And a squiggly plaid or stripe can make you fear you're going nuts!

    If you use the plaid as sashing you will probably want to use solid cornerstones. Or vice versa.

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    Super Member NikkiLu's Avatar
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    I used plaid sashing on a quilt a few years ago and thankfully, it was very straight. But, I did cut it out using only one layer at a time so that there wasn't any distortion.
    Nikki in MO

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    Super Member Peckish's Avatar
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    You could buy a plaid that is printed on the bias. It would lend visual interest and you wouldn't have to worry so much about keeping lines straight.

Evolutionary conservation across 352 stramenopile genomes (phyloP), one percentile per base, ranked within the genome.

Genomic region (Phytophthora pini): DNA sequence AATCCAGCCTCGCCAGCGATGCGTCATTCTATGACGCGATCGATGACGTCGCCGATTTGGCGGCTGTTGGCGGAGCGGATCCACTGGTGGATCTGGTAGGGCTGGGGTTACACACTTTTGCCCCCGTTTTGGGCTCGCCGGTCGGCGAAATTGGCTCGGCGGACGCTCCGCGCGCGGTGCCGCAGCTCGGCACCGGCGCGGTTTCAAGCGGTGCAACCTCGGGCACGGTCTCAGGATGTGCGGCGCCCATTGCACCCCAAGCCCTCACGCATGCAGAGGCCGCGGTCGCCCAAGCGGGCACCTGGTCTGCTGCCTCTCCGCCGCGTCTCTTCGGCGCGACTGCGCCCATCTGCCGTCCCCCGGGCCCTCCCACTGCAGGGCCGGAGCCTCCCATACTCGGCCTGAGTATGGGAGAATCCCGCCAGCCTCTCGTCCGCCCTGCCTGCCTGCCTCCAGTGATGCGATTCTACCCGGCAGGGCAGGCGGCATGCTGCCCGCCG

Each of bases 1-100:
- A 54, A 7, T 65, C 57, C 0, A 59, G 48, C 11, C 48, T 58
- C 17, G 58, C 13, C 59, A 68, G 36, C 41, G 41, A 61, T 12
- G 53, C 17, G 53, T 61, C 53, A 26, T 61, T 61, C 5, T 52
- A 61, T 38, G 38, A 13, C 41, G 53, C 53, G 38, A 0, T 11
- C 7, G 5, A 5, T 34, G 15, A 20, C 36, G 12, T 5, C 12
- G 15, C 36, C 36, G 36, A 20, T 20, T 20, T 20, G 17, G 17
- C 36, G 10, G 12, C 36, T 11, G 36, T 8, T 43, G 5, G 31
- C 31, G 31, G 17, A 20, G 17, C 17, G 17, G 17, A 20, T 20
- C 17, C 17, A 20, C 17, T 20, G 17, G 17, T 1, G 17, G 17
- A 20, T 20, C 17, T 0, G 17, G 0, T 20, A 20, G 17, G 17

I just wanted to pass a tip along - one of my favorite ways of adding sashing to a quilt is to sew strips of sashing around each side of every block. When you assemble the rows into a top, all you have to do is make sure you match the seams. I find this much easier than sewing on long strips of sashing, then trying to make sure all the blocks line up exactly even.

  11. #11
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    I used plaid in a double wedding ring quilt. I was lucky as the arc shape pieces are not cut on the straight so this was not a problem surely if the back is plaid fine. You could use solids and make a plaid design.
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  12. #12
    Super Member eparys's Avatar
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    One of my first pieces was a plaid star with plaid sashing. The gold threads of the plaid were obvious and I was concerned about it looking wonky. I "fussy cut" the strips so that the obvious plaid was in the center and not near the edges. Then I used cornerstones - this is the result.